I've had to do this twice. What is needed is someone new to the project who can ask the right questions of everybody. He or she must report to the person who controls the purse strings of the project, and have access to EVERYONE on the team. In addition, this person must have the ability to guide the project, even though this may be through the current management structure. I should say here that both projects where I was the "rescuer" were in fact fairly well thought out. The problem in both cases was overwork and lack of communication. The best systems designer I ever hired was a journalist (writing variety) by training. He just kept asking questions, organizing the responses, and kept going back to make sure the people he interviewed agreed with his take on what they said. He didn't know the subject matter before he began a project, but learned as he went. When the implementation phase began, people on the projects recognized him as the expert. I'm saying this, because several friends in management and I often debated the fact that a REALLY GOOD MANAGER doesn't have to know the technical area he or she is managing. But they DO have to know what questions to ask, trust the people they are working with (and this takes a few weeks of poking around), listen carefully to the responses, formulate plans, check them out with those who do know the project, and then implement them. When I was managing projects, every time something went awry, a 20-minute meeting with those involved usually identified the roadblock and resulted in a new "pathway." Of course I had hired my team, and they were not only technically competent but smart about "life" as well. (Aside--If you are in a position to hire people, always choose people who are smarter than you are, or at least as smart. It pays off in the end.) I have read all the resonses to this thread as well as the other one about why projects fail, and agree with all of the viewpoints is some way or other. But I think it is important to realize that project failure and recovery is caused by people, not technical difficulties or miracles. And there are usually enought smart people around an organization to make things work. The thing that is usually overlooked is that people have to agree on what to do, and the order in which it is done. It is when people don't agree (almost always because they haven't sat down to talk about it) that things begin to go wrong. Cheers everyone, Phil
    0 pointsBadges:
    report
  • Pelaez
    Try this approach, complementary to previous messages: Project management should assume the project is failing, and try to prioritize these factors: - Schedule - Quality - Cost They should not try to achieve the most for each of them, most of the times it is a zero-sum effort. Is schedule crucial? There might be necesary to reduce functionality (quality) and/or increase cost. Is quality imperative? There may be delays and extra cost to be assumed. Best example: Apollo XI landing on the moon. The mission was delayed, huge deviation from budget but... it was successful.
    0 pointsBadges:
    report
  • Paul144hart
    On the three things: - Schedule - Quality - Cost Its my assumption that cost will always be violated since to finish a failing project with more efficiency than its had previously seems highly unlikely. Of course, you can loose all three, case in point is the "Big Dig".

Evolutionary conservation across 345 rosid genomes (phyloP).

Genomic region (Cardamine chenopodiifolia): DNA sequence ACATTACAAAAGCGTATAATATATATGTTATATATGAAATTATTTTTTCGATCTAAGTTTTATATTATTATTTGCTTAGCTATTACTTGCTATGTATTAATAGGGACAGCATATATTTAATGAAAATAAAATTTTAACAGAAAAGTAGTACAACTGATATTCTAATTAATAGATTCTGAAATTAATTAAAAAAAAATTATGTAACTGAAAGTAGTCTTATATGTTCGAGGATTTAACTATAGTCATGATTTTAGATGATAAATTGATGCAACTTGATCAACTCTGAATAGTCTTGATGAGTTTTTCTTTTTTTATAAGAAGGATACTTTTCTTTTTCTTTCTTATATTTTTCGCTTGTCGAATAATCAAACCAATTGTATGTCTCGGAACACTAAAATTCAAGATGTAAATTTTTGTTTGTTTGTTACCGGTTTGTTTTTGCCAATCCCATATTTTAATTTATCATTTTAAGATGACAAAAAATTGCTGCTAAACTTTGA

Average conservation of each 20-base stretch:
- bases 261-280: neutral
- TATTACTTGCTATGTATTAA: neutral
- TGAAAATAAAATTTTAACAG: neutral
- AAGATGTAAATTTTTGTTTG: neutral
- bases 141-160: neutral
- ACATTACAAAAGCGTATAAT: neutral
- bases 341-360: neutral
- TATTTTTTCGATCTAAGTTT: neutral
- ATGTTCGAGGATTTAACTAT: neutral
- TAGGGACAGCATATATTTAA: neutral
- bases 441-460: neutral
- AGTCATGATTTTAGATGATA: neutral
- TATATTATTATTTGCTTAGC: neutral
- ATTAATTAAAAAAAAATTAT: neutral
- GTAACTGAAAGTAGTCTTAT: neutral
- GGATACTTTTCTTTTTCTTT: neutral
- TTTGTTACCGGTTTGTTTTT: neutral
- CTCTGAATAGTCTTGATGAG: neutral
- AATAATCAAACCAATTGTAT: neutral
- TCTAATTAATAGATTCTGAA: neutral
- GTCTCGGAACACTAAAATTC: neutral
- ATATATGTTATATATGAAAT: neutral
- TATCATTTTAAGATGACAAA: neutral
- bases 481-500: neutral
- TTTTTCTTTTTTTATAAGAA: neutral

0 pointsBadges:
    report
  • HappyGene
    I would say that you should immediately dissect the failures and/or bottlenecks and see if they lend themselves to a temp brute force fix while other parts of the project go on. Real examples: File translation fails - put a squad of key punches on it to yield valid data so other parts of the system remain developable/testable; Operators can't adequately use system - run new cables and switches to each floor from the routers until the backbone can be deepened; Silk screen ink isn't drying in time to pack filters - buy 100 space heaters and put them on the line until different ink can be found or a different jet stream system can be installed; Production lags even after exhaustive on-floor testing of new equipment (unionized work force) - get a timeline from a consort lawyer and the union rep about punitive actions and rewards; Stonewalling - arrange an "innocent" progress meeting (armed with metrics and reputation of the defendant) and force them to broach the subject. They will get up and walk out, break down and cry or hang themselves with their inaccuracies. This is a last resort after more discrete dialogue. Estimate the above costs and take them to your purse holder, let them decide which course would be less "expensive" from a bird's eye view. If you snookered, well, you did. Admit it and modify the plan, possibly including restitutive consolations to the clients, even in-house clients. No admirable and competent officer will butcher you and the project to the detriment of the company. If you show that you learned and were loyal to the company, your career should be ok. Your call about the character of the officer, though......... :) Gene
    0 pointsBadges:
    report
  • CalendarGirl
    In my experience the best way to get a project going again is to put someone new at the top. Often a project will founder because everyone is looking at the small part of the project they've been assigned, especially if the project has been dragging on for awhile. A new project manager forces everyone involved to go back and look at the big picture again. That's when the bottlenecks get identified clearly, revisions can be made and goals for the project can be articulated clearly to everyone involved. One of the most screwy projects I've ever been involved in was one that dragged on for three years -- with people coming and going and changing jobs. By the time management had enough sense to put someone new in charge, almost everyone in the original project had been replaced. Once we had a new leader, everyone had to rethink things and we finished up the project in three months.
    0 pointsBadges:
    report

Forgot Password

No problem! Submit your e-mail address below. We'll send you an e-mail containing your password.

Your password has been sent to:

To follow this tag...

There was an error processing your information. Please try again later.

REGISTER or login:

Forgot Password?
By submitting you agree to receive email from TechTarget and its partners. If you reside outside of the United States, you consent to having your personal data transferred to and processed in the United States. Privacy

Thanks! We'll email you when relevant content is added and updated.

Following